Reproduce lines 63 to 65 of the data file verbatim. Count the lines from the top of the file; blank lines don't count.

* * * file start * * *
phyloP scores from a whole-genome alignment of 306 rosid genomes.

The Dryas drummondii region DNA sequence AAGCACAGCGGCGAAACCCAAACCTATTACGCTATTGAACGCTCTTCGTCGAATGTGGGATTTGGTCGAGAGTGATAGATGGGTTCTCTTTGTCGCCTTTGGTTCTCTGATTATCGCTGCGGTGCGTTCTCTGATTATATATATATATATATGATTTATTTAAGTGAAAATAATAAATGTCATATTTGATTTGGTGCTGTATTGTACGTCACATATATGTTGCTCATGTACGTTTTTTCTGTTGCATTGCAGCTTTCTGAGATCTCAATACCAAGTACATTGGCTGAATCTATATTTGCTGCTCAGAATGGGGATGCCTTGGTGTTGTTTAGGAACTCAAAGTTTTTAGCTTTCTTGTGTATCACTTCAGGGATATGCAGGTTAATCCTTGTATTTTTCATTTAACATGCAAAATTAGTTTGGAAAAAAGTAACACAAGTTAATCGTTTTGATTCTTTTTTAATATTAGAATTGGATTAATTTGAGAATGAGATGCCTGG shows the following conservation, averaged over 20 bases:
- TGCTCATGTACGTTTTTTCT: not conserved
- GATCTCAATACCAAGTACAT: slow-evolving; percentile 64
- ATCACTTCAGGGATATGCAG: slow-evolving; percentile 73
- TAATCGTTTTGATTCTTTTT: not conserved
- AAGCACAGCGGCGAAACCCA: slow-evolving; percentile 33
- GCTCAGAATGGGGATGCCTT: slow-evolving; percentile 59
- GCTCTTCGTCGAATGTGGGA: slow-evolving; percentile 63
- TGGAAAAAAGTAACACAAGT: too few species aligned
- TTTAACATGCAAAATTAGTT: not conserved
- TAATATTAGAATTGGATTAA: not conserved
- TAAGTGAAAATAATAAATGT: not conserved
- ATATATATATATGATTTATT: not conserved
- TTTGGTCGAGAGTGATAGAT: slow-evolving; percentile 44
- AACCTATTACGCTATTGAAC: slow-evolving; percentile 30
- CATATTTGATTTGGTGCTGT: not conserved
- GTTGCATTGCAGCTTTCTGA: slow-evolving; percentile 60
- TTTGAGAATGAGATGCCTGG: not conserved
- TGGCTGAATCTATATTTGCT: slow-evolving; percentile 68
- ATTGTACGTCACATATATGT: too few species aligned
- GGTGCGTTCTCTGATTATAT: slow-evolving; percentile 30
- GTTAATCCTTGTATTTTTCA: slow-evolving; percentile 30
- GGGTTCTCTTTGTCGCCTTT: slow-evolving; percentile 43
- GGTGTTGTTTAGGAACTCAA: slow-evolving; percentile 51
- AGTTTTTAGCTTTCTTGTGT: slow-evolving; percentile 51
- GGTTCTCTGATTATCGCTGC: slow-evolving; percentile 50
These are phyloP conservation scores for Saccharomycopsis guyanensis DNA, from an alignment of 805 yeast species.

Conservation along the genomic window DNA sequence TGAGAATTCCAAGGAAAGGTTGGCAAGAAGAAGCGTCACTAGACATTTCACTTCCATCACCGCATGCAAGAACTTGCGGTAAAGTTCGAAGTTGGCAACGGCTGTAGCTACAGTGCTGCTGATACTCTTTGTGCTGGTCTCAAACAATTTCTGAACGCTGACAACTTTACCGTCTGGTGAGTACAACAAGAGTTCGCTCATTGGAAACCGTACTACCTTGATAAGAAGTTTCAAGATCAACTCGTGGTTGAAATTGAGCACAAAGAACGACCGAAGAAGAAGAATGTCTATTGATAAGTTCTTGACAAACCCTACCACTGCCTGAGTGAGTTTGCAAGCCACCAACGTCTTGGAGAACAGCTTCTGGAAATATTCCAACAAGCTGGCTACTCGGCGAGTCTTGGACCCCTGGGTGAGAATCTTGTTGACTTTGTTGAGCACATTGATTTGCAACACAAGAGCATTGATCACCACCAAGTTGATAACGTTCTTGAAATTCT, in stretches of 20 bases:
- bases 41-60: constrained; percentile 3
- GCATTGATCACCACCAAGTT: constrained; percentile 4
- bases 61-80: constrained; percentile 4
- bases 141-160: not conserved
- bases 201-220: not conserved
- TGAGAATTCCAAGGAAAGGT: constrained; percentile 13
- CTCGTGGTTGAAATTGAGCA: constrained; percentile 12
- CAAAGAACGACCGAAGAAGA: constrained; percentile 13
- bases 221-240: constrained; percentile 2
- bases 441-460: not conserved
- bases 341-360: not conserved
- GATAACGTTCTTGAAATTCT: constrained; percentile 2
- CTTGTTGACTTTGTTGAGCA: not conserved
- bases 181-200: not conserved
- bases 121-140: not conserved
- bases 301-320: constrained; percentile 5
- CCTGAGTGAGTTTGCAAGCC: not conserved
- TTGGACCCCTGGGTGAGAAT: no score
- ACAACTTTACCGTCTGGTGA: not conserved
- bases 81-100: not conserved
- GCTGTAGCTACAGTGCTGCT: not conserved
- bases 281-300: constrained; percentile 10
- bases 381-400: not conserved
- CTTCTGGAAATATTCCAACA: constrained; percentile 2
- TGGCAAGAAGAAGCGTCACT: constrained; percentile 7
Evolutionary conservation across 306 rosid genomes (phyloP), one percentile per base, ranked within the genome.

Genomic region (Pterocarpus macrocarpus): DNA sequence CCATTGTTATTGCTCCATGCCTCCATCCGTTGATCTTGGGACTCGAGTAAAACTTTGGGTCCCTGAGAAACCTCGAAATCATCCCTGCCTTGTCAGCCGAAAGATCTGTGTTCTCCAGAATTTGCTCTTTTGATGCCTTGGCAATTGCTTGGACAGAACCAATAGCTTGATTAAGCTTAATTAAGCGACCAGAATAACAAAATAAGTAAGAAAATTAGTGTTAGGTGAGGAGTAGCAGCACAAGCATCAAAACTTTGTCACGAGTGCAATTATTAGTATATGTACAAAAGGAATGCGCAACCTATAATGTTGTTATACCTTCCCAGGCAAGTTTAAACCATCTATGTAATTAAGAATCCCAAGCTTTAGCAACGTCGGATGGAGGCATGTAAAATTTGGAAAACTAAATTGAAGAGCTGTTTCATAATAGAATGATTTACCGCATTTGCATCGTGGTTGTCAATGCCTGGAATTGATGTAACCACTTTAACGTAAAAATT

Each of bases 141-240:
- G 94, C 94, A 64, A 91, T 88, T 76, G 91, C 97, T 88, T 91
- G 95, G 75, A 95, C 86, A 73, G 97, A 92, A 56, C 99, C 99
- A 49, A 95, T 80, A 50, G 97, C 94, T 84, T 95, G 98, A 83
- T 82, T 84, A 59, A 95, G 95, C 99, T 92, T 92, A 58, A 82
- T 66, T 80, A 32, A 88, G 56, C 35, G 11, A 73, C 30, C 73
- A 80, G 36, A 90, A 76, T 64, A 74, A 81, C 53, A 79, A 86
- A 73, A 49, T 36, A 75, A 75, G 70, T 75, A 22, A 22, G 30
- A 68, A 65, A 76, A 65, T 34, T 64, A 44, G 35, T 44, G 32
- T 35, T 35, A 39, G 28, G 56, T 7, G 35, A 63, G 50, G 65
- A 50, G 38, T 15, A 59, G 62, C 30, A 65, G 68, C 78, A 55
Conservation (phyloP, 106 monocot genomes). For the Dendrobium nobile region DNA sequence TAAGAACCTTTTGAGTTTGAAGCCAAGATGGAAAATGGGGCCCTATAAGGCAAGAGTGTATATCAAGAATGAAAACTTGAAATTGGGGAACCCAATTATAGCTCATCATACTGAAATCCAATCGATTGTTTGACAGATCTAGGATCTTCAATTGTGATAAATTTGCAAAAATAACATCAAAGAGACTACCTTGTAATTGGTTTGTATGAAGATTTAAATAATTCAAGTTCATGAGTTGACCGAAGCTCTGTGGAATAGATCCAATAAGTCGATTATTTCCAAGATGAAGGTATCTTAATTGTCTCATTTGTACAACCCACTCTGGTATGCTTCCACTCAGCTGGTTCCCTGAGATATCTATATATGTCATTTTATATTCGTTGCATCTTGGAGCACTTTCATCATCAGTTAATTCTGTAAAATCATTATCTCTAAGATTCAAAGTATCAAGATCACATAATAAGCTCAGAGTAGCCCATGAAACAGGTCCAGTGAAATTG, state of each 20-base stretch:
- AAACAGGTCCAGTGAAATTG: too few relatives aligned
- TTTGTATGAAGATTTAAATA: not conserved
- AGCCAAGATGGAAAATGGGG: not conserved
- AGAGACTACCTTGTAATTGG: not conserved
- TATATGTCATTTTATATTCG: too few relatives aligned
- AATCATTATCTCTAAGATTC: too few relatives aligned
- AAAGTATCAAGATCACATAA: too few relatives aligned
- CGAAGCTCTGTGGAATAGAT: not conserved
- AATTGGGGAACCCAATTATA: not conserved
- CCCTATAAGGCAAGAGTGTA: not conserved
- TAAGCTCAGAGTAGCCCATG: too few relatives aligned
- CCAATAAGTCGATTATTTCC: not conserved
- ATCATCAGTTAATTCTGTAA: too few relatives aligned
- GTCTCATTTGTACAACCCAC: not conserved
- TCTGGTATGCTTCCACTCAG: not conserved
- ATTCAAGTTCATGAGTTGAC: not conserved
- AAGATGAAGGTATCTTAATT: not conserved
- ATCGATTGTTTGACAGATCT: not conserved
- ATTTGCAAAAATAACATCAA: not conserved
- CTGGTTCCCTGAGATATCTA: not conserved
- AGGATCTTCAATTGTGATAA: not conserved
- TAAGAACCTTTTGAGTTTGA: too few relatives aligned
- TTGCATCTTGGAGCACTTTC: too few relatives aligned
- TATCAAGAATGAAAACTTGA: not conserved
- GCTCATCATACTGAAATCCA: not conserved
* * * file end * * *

- A 80, G 36, A 90, A 76, T 64, A 74, A 81, C 53, A 79, A 86
- A 73, A 49, T 36, A 75, A 75, G 70, T 75, A 22, A 22, G 30
- A 68, A 65, A 76, A 65, T 34, T 64, A 44, G 35, T 44, G 32